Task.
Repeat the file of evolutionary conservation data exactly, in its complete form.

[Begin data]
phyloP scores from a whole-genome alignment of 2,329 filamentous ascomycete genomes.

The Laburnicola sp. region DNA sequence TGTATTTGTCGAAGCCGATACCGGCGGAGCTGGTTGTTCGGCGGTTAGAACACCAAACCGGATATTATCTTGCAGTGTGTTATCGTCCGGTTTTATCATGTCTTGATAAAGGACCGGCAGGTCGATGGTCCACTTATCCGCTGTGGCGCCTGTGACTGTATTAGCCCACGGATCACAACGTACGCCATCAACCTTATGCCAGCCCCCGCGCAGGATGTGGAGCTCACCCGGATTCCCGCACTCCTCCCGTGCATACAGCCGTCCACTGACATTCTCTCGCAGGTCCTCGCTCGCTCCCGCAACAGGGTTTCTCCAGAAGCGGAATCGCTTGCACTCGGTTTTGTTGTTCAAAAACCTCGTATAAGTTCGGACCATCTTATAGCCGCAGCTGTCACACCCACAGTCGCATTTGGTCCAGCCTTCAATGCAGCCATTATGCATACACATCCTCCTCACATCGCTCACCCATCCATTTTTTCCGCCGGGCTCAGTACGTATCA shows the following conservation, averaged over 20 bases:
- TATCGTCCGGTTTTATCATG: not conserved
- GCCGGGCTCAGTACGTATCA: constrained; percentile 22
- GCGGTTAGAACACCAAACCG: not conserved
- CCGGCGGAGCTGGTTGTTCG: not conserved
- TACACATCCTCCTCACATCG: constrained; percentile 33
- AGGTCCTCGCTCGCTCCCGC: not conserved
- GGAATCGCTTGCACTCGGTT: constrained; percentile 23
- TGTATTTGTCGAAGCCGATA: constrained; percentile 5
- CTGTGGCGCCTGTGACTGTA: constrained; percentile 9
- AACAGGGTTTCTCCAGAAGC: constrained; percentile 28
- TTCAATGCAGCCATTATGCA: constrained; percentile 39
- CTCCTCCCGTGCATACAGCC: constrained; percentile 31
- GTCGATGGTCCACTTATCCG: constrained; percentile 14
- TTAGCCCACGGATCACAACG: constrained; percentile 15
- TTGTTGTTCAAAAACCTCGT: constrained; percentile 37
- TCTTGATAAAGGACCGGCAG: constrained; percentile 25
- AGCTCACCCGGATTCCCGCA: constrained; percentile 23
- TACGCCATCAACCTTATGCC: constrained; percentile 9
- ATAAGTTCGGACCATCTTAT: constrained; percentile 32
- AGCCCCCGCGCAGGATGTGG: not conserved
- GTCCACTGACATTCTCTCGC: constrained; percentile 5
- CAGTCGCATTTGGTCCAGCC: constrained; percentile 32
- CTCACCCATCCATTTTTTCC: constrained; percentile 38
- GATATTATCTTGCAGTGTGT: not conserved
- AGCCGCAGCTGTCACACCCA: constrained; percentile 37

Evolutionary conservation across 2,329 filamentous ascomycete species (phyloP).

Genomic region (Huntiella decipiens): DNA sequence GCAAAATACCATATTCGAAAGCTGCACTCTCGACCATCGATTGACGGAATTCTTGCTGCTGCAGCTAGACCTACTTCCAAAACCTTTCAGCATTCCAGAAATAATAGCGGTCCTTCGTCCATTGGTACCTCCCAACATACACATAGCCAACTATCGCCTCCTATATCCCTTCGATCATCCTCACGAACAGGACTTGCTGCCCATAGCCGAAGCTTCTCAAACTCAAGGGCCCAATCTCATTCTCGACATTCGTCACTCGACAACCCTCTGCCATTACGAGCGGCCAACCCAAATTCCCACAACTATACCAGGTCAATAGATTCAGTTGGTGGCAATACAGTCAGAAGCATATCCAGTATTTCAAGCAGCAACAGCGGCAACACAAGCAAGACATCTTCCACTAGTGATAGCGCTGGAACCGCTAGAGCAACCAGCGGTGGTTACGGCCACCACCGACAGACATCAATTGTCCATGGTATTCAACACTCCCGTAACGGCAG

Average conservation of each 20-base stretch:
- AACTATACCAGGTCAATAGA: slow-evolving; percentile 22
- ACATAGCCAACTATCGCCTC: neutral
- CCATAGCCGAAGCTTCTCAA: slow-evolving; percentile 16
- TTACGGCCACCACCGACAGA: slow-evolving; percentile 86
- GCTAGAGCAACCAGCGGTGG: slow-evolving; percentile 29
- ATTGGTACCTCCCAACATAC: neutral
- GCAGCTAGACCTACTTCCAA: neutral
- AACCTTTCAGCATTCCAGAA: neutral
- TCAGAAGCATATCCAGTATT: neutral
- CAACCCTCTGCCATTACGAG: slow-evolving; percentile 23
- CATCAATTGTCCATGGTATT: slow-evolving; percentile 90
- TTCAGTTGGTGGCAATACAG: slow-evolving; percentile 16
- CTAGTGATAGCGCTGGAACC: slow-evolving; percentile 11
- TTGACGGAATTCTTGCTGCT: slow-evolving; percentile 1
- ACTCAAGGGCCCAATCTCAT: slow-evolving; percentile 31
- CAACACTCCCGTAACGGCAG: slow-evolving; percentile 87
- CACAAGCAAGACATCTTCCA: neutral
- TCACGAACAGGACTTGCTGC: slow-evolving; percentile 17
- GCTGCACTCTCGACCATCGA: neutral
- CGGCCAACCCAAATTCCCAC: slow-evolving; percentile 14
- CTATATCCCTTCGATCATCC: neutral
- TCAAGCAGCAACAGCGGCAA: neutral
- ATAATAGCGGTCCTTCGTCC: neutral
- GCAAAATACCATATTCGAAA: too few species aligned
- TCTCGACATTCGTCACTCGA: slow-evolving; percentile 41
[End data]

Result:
phyloP scores from a whole-genome alignment of 2,329 filamentous ascomycete genomes.

The Laburnicola sp. region DNA sequence TGTATTTGTCGAAGCCGATACCGGCGGAGCTGGTTGTTCGGCGGTTAGAACACCAAACCGGATATTATCTTGCAGTGTGTTATCGTCCGGTTTTATCATGTCTTGATAAAGGACCGGCAGGTCGATGGTCCACTTATCCGCTGTGGCGCCTGTGACTGTATTAGCCCACGGATCACAACGTACGCCATCAACCTTATGCCAGCCCCCGCGCAGGATGTGGAGCTCACCCGGATTCCCGCACTCCTCCCGTGCATACAGCCGTCCACTGACATTCTCTCGCAGGTCCTCGCTCGCTCCCGCAACAGGGTTTCTCCAGAAGCGGAATCGCTTGCACTCGGTTTTGTTGTTCAAAAACCTCGTATAAGTTCGGACCATCTTATAGCCGCAGCTGTCACACCCACAGTCGCATTTGGTCCAGCCTTCAATGCAGCCATTATGCATACACATCCTCCTCACATCGCTCACCCATCCATTTTTTCCGCCGGGCTCAGTACGTATCA shows the following conservation, averaged over 20 bases:
- TATCGTCCGGTTTTATCATG: not conserved
- GCCGGGCTCAGTACGTATCA: constrained; percentile 22
- GCGGTTAGAACACCAAACCG: not conserved
- CCGGCGGAGCTGGTTGTTCG: not conserved
- TACACATCCTCCTCACATCG: constrained; percentile 33
- AGGTCCTCGCTCGCTCCCGC: not conserved
- GGAATCGCTTGCACTCGGTT: constrained; percentile 23
- TGTATTTGTCGAAGCCGATA: constrained; percentile 5
- CTGTGGCGCCTGTGACTGTA: constrained; percentile 9
- AACAGGGTTTCTCCAGAAGC: constrained; percentile 28
- TTCAATGCAGCCATTATGCA: constrained; percentile 39
- CTCCTCCCGTGCATACAGCC: constrained; percentile 31
- GTCGATGGTCCACTTATCCG: constrained; percentile 14
- TTAGCCCACGGATCACAACG: constrained; percentile 15
- TTGTTGTTCAAAAACCTCGT: constrained; percentile 37
- TCTTGATAAAGGACCGGCAG: constrained; percentile 25
- AGCTCACCCGGATTCCCGCA: constrained; percentile 23
- TACGCCATCAACCTTATGCC: constrained; percentile 9
- ATAAGTTCGGACCATCTTAT: constrained; percentile 32
- AGCCCCCGCGCAGGATGTGG: not conserved
- GTCCACTGACATTCTCTCGC: constrained; percentile 5
- CAGTCGCATTTGGTCCAGCC: constrained; percentile 32
- CTCACCCATCCATTTTTTCC: constrained; percentile 38
- GATATTATCTTGCAGTGTGT: not conserved
- AGCCGCAGCTGTCACACCCA: constrained; percentile 37

Evolutionary conservation across 2,329 filamentous ascomycete species (phyloP).

Genomic region (Huntiella decipiens): DNA sequence GCAAAATACCATATTCGAAAGCTGCACTCTCGACCATCGATTGACGGAATTCTTGCTGCTGCAGCTAGACCTACTTCCAAAACCTTTCAGCATTCCAGAAATAATAGCGGTCCTTCGTCCATTGGTACCTCCCAACATACACATAGCCAACTATCGCCTCCTATATCCCTTCGATCATCCTCACGAACAGGACTTGCTGCCCATAGCCGAAGCTTCTCAAACTCAAGGGCCCAATCTCATTCTCGACATTCGTCACTCGACAACCCTCTGCCATTACGAGCGGCCAACCCAAATTCCCACAACTATACCAGGTCAATAGATTCAGTTGGTGGCAATACAGTCAGAAGCATATCCAGTATTTCAAGCAGCAACAGCGGCAACACAAGCAAGACATCTTCCACTAGTGATAGCGCTGGAACCGCTAGAGCAACCAGCGGTGGTTACGGCCACCACCGACAGACATCAATTGTCCATGGTATTCAACACTCCCGTAACGGCAG

Average conservation of each 20-base stretch:
- AACTATACCAGGTCAATAGA: slow-evolving; percentile 22
- ACATAGCCAACTATCGCCTC: neutral
- CCATAGCCGAAGCTTCTCAA: slow-evolving; percentile 16
- TTACGGCCACCACCGACAGA: slow-evolving; percentile 86
- GCTAGAGCAACCAGCGGTGG: slow-evolving; percentile 29
- ATTGGTACCTCCCAACATAC: neutral
- GCAGCTAGACCTACTTCCAA: neutral
- AACCTTTCAGCATTCCAGAA: neutral
- TCAGAAGCATATCCAGTATT: neutral
- CAACCCTCTGCCATTACGAG: slow-evolving; percentile 23
- CATCAATTGTCCATGGTATT: slow-evolving; percentile 90
- TTCAGTTGGTGGCAATACAG: slow-evolving; percentile 16
- CTAGTGATAGCGCTGGAACC: slow-evolving; percentile 11
- TTGACGGAATTCTTGCTGCT: slow-evolving; percentile 1
- ACTCAAGGGCCCAATCTCAT: slow-evolving; percentile 31
- CAACACTCCCGTAACGGCAG: slow-evolving; percentile 87
- CACAAGCAAGACATCTTCCA: neutral
- TCACGAACAGGACTTGCTGC: slow-evolving; percentile 17
- GCTGCACTCTCGACCATCGA: neutral
- CGGCCAACCCAAATTCCCAC: slow-evolving; percentile 14
- CTATATCCCTTCGATCATCC: neutral
- TCAAGCAGCAACAGCGGCAA: neutral
- ATAATAGCGGTCCTTCGTCC: neutral
- GCAAAATACCATATTCGAAA: too few species aligned
- TCTCGACATTCGTCACTCGA: slow-evolving; percentile 41